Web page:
Currituck denies solar farm


Barry Ward
Staff Writer

Wednesday, April 6, 2016

CURRITUCK – Currituck commissioners nixed a solar farm proposed for Grandy this week, denying a developer’s requests for both conditional rezoning and a use permit.

San Francisco-based Ecoplexus had asked commissioners to approve the conditional rezoning of 16.49 acres from general business to conditional district-agriculture. The solar farm company had sought the rezoning so it could install solar panels on the eastern portion of the former Goose Creek Golf Course at 6562 Caratoke Highway.

Ecoplexus had also sought a use permit to install solar panels on the north side of Uncle Graham Road at the former golf course.

Commissioners rejected both requests after listening to both representatives of Ecoplexus and citizens and experts who spoke in opposition to the project.

Nathan Rogers, project development manager for Ecoplexus, told commissioners a solar farm at the former Goose Creek site would benefit Currituck because it would put to use land that is currently not being used.

Michael Fox, an attorney representing Ecoplexus, also noted the county would receive more tax revenue if the property were used for a solar farm than if it remains unused. 

“I don’t know your property tax collector, but they would revalue it (after the solar farm is built) and they will bump that value up. So you could get a direct increase on the value of every square footage of dirt on that site...,” he said.

Fox noted that the county originally considered allowing a subdivision to be developed at the former Goose Creek Golf course. He said a solar farm would be better than a subdivision because it would boost property tax revenues without requiring the county to build new schools or provide police and fire services.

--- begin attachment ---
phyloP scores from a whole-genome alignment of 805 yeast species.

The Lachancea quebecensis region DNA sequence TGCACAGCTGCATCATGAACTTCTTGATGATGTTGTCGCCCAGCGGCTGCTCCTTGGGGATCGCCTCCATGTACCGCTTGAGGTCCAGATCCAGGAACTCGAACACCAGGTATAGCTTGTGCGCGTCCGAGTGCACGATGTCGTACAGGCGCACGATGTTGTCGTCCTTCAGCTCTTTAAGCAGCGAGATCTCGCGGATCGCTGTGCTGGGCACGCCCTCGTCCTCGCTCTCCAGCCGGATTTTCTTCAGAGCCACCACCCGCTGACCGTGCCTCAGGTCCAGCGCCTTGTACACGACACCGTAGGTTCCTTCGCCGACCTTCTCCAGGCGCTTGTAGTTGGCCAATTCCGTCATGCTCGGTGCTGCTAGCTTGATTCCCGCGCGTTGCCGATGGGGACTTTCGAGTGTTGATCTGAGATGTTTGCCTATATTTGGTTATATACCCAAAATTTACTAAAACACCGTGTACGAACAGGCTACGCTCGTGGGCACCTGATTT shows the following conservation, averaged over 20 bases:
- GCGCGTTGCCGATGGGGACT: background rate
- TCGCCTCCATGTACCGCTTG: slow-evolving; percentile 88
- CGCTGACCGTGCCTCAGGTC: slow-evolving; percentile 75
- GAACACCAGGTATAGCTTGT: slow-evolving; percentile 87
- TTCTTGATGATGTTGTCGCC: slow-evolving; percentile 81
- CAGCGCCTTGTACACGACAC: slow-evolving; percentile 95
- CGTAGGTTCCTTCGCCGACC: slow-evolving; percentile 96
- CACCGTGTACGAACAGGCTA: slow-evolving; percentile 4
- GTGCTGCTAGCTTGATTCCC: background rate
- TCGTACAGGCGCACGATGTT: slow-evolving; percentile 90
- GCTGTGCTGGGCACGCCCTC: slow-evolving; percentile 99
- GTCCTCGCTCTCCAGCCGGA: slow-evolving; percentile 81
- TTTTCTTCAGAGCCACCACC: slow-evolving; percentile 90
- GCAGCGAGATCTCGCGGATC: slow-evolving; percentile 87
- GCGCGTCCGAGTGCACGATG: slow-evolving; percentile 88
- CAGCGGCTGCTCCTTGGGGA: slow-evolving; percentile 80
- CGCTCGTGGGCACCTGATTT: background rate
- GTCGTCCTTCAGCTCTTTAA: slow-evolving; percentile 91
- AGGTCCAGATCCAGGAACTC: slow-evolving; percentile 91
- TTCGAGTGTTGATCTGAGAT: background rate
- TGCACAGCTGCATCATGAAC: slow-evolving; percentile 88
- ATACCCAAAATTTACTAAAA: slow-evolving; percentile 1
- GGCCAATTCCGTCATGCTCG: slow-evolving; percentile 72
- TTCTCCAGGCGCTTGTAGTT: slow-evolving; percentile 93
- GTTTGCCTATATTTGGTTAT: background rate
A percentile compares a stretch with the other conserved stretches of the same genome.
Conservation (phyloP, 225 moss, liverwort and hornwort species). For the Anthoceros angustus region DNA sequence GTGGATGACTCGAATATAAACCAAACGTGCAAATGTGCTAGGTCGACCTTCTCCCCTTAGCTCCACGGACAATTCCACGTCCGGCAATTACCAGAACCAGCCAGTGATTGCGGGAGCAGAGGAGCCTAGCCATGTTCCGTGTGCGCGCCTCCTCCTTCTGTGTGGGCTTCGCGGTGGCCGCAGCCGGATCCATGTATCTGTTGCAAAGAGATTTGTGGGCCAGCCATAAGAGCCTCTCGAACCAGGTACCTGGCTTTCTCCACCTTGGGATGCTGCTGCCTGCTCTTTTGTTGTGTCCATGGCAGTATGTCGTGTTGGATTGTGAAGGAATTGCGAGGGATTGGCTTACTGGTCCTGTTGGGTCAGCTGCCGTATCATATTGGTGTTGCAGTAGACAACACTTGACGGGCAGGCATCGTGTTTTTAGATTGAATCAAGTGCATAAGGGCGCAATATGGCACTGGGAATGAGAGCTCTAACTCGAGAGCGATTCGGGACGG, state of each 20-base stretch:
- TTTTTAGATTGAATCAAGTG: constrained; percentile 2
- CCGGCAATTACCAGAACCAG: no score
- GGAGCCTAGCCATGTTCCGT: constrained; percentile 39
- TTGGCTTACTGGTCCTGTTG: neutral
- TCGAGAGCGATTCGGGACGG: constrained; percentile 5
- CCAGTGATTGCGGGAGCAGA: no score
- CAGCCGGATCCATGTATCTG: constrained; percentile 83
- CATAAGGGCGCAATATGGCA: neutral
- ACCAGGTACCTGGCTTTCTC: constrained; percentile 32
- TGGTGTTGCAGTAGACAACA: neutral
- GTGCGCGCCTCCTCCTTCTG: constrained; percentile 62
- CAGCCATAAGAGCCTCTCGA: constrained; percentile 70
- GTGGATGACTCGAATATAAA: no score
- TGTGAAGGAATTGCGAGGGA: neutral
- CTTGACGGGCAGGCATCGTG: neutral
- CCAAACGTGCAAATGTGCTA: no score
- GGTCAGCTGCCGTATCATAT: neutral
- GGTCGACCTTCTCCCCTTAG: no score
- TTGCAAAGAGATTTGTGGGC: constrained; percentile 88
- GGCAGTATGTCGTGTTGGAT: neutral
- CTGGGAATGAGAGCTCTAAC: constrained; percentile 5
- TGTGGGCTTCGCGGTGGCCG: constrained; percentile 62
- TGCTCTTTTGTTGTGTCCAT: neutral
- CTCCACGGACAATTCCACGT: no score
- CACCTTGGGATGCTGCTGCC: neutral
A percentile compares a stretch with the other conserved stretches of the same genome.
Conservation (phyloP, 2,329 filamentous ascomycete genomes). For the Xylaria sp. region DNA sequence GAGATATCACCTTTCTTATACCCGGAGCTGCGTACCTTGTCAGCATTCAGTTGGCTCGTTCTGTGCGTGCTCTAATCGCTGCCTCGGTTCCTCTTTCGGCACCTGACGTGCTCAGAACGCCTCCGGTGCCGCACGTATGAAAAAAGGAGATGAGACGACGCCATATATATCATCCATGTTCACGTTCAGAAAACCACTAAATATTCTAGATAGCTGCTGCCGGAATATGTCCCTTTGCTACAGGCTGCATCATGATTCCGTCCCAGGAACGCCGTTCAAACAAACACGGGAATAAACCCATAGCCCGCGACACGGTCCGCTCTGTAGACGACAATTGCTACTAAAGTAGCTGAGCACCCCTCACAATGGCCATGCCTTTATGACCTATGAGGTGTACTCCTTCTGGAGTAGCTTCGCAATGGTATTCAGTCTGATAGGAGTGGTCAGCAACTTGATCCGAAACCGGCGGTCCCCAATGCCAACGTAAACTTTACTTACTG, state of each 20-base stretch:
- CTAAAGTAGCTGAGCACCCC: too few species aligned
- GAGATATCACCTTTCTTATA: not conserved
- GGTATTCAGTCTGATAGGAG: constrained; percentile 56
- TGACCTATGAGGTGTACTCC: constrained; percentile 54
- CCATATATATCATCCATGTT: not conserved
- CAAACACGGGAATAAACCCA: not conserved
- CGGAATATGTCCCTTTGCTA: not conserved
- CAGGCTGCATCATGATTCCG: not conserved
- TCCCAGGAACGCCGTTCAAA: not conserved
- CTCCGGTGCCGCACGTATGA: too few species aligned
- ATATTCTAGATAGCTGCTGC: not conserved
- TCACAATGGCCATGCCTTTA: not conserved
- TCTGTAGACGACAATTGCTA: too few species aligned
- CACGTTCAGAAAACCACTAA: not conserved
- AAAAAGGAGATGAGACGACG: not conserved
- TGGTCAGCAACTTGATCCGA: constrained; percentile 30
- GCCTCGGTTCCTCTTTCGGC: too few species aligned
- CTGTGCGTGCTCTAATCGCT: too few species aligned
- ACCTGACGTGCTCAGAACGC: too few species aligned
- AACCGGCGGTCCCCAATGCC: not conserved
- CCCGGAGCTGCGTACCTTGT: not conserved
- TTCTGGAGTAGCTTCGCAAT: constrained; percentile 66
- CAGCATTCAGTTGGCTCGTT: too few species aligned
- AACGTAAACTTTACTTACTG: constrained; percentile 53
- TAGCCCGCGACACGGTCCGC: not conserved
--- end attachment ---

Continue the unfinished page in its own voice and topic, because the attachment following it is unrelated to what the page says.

Opponents to the solar farm also made their case.

Charles Lawler, an attorney hired to represent citizens of the Goose Creek area opposed to the solar farm, told commissioners that by rezoning a portion of the golf course, they would be allowing uses never intended for the property. Lawler said the Grandy area was planned for commercial and residential development, not a 30-year commitment to industrial use.

He said there are people who bought lots in the Goose Creek area who did not anticipate a solar farm in their neighborhood.

“You can call it a solar farm, but it’s a power plant, it’s static,” he said. “It’s not compatible with the residential use around it.”

Addressing Ecoplexus representatives’ arguments about the revenue increases the solar farm would bring, Gary Woodson said potential commercial development of the property would bring more revenue to the county than a solar farm.

Woodson, a licensed general contractor, said he’s not opposed to solar farms, but the ones in Currituck already approved or being considered for approval are on sites classified as rural or conservation, not for general business.

“It’s not really fitting of agriculture, which doesn’t make sense,” Woodson said.

Currently, SunEnergy1 is constructing a solar farm in Moyock and Ecoplexus is seeking a use permit for a solar farm in Shawboro. 

Commissioner Paul O’Neal said he questioned whether Ecoplexus’ proposed solar farm really would benefit Currituck economically. He said he has yet to meet anyone in Currituck who has gotten a job from a solar farm company.

“As I understand, the labor force is not local people,” he said. “The labor force comes from out of town, builds (the solar farm) and leaves.”

Commissioner Paul Beaumont questioned Rogers which rental equipment companies in Currituck Ecoplexus has bought products from to construct its solar farm in Shawboro.

Rogers said none that he is aware of. However, he noted that if Ecoplexus makes purchases from a company in Chesapeake, Va. or Elizabeth City, it could still help Currituck because many local residents work in those cities and would spend their dollars at home.

Steven Fentre, one of the residents opposed to the solar farm in Grandy, said Wednesday he was pleased with the board’s decisions.

“It was an uphill battle,” Fentre said.

He said having a solar farm in the Goose Creek area would have devalued property values there.